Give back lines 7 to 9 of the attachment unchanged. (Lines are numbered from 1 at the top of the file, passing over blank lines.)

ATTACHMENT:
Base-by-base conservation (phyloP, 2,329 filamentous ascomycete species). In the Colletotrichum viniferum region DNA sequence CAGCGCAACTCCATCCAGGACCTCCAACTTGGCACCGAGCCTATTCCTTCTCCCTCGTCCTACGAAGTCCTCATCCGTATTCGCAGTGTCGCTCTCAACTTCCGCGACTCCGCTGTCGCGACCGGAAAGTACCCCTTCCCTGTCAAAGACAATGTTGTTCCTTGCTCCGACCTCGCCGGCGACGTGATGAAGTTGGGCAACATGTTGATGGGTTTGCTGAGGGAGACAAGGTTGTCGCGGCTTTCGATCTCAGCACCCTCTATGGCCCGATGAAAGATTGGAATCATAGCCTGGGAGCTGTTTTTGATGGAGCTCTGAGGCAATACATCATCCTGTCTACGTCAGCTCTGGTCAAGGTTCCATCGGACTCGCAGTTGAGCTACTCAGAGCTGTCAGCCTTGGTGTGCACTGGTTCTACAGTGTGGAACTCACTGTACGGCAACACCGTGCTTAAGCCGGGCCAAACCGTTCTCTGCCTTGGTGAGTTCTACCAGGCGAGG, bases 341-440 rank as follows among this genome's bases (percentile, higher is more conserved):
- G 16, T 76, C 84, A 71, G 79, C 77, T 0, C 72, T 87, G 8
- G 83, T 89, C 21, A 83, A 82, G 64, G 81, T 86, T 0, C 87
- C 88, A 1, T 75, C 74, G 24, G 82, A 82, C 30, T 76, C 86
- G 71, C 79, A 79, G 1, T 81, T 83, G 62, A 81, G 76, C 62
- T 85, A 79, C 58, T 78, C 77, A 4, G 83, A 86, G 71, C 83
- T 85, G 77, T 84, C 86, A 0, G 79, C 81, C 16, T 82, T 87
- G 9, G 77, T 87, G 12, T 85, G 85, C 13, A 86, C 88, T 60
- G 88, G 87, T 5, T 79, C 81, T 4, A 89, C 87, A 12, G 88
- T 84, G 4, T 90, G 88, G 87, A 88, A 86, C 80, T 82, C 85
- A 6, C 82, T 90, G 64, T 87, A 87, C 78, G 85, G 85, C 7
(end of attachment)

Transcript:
- T 85, G 77, T 84, C 86, A 0, G 79, C 81, C 16, T 82, T 87
- G 9, G 77, T 87, G 12, T 85, G 85, C 13, A 86, C 88, T 60
- G 88, G 87, T 5, T 79, C 81, T 4, A 89, C 87, A 12, G 88